yoga trainingBy Kimaya Singh

Now, that you are teaching classes, you might wonder which of the many pranayama techniques you learned in yoga teacher training to spring on your students first. Pranayama is a yogic practice that beginner students don’t often encounter right away.

Typically, yoga instructors begin with teaching postures (asanas) to beginners. Pranayama is often the second step toward deepening the practice of yoga. To understand the purpose of pranayama, it’s helpful to be clear on the primary goals of yoga. Patanjali, a great sage in the yoga tradition and author of the Yoga Sutras, defines yoga training as controlling or calming the fluctuations of the mind.

When a practitioner learns to control the mind, she becomes free of distracting thoughts and develops an ability to concentrate on her true nature. In this context, pranayama is a collection of exercises in which the practitioner influences the energy of the mind and body (Prana) through control of the breath. Pranayama practices range from the simple to the complex. The following are a few simple pranayama practices for beginners.

• Breath awareness: While not technically a pranayama practice, the straightforward act of focusing attention on the breath is a good place to begin. Simply sit in a comfortable position and observe the breath. Is the breath slow or fast? It is shallow or deep? Does the breath come easily or difficultly? Is it easy to maintain focus on the breath, or does the mind begin to wander?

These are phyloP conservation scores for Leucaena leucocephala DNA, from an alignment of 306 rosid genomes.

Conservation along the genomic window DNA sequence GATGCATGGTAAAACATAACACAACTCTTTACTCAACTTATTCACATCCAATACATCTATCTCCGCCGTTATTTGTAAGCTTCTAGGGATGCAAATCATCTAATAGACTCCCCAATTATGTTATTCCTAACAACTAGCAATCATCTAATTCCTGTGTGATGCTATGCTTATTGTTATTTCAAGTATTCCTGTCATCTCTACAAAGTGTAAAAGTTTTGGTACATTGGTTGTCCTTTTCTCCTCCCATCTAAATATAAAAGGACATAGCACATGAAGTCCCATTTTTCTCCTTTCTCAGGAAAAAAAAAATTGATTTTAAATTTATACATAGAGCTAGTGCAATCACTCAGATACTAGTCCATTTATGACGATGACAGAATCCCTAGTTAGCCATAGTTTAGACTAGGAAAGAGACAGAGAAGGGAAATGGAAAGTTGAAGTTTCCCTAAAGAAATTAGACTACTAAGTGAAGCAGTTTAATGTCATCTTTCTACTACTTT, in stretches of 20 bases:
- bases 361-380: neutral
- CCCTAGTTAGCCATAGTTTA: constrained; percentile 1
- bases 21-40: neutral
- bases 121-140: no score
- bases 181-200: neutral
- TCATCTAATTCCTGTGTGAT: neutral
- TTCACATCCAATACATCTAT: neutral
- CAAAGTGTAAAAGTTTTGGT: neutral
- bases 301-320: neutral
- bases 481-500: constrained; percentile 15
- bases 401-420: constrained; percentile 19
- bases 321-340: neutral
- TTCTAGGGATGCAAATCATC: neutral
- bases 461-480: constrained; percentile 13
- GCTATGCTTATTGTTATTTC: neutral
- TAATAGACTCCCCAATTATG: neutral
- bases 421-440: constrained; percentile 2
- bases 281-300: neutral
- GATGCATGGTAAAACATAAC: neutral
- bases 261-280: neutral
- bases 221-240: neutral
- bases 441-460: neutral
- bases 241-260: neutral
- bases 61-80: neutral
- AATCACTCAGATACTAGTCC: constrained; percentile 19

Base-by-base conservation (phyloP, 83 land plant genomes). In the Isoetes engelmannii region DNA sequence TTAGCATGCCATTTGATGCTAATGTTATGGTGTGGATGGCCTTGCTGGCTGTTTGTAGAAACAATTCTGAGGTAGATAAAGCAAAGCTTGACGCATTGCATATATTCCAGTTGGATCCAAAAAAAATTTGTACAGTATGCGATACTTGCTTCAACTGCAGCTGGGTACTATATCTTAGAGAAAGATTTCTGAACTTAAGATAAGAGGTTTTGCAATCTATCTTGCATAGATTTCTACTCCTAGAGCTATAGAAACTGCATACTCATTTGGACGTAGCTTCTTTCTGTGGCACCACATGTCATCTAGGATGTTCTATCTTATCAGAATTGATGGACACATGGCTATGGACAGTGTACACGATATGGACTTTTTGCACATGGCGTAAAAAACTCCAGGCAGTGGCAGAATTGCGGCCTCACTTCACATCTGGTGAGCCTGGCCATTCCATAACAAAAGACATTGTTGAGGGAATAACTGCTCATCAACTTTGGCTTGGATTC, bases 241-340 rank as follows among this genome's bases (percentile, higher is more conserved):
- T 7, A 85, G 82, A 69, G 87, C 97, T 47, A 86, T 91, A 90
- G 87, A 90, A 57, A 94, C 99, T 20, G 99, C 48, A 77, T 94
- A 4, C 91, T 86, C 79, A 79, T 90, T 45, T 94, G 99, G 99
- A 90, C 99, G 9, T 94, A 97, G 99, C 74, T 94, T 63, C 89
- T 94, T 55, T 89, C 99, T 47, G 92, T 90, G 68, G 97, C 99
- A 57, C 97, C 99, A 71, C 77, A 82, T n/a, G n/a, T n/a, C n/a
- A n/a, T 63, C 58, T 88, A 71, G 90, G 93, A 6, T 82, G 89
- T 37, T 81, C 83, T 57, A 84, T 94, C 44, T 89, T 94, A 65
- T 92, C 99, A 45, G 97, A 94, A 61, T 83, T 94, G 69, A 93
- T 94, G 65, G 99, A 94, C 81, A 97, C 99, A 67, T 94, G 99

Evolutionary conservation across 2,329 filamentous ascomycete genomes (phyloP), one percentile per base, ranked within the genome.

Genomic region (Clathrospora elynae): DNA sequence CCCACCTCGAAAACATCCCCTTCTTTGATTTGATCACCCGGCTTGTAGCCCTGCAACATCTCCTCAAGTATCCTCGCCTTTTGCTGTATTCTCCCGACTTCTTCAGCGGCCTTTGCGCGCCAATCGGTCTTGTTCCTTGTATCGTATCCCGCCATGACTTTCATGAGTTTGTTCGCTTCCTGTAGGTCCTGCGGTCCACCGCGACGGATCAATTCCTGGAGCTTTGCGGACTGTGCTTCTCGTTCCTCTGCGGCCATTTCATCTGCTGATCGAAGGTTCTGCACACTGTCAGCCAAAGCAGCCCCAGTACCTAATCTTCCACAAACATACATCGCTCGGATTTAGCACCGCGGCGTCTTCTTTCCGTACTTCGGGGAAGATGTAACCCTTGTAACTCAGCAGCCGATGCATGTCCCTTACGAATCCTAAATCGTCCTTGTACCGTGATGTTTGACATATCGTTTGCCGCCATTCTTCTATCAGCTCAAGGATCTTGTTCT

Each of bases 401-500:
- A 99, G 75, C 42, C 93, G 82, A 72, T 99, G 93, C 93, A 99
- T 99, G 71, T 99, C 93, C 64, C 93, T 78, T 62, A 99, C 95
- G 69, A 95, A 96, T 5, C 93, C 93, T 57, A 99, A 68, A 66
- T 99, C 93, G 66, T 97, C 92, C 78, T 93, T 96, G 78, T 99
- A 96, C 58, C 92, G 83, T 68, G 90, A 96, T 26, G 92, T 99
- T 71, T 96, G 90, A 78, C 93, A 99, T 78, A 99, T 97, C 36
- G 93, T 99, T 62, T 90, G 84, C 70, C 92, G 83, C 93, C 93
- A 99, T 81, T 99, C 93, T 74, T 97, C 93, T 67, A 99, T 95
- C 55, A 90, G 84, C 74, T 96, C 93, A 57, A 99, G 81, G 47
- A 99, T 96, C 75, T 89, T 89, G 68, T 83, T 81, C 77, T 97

• Ujjayi: Using the throat to create a constricted passage for the breath is called Ujjayi breathing. The breath becomes smooth and relaxed. To practice, sit comfortably and imagine sipping through a straw with the mouth closed. Feel the breath at the base of the throat. When done correctly, Ujjai creates a pleasing, oceanic sound.

• Nadi Shodhana: Commonly referred to as “alternate nostril breathing,” Nadi Shodhana is a purifying and balancing breath. The practitioner employs the thumb and ring finger on her right hand to close one nostril and breathe through the other. Again, sit in a comfortable position. Starting with the right hand in a relaxed fist, extend the thumb and place it on the right nostril. Release the ring and little fingers, and rest the ring finger on the left nostril. Carefully press the thumb to close the right nostril. Inhale through the left nostril. Then, use the ring finger to close the left nostril, release the thumb and exhale through the right nostril. Inhale through the right nostril. Use the thumb to close the right nostril, release the ring finger and exhale through the left nostril. That makes one full round of Nadi Shodhana.

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